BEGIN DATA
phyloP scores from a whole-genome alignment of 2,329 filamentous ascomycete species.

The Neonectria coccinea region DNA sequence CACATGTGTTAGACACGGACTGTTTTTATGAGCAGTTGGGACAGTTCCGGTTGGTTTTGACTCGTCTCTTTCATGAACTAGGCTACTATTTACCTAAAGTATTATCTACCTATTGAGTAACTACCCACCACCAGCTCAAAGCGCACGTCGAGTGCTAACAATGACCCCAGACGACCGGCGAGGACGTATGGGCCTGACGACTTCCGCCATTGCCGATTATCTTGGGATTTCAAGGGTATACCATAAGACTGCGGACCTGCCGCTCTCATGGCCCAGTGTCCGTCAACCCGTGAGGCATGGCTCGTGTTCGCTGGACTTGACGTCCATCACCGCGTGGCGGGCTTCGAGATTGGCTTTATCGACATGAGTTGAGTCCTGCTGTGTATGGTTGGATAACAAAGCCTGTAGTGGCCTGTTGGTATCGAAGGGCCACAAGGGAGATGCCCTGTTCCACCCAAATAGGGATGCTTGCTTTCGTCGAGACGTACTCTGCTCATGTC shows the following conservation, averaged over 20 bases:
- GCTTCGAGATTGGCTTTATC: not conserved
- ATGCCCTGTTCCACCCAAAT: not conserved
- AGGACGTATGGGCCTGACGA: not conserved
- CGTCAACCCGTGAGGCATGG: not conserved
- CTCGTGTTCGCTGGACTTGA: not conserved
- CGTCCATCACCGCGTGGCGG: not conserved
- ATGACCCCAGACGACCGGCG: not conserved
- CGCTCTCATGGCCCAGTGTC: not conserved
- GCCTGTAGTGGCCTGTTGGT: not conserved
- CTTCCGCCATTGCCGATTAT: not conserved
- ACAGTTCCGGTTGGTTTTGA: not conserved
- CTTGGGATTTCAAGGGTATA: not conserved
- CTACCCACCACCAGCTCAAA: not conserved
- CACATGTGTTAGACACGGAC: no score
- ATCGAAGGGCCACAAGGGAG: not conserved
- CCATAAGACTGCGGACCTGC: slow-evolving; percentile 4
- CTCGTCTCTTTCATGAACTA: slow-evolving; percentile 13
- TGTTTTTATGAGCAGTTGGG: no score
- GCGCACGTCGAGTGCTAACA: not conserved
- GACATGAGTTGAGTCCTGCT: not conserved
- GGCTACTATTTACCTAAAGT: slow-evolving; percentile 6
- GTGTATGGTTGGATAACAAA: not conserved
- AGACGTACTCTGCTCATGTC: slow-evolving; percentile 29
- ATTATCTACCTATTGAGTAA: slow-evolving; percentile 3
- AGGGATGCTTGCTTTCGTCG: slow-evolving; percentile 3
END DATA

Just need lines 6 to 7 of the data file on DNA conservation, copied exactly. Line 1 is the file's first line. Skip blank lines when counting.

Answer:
- CGTCAACCCGTGAGGCATGG: not conserved
- CTCGTGTTCGCTGGACTTGA: not conserved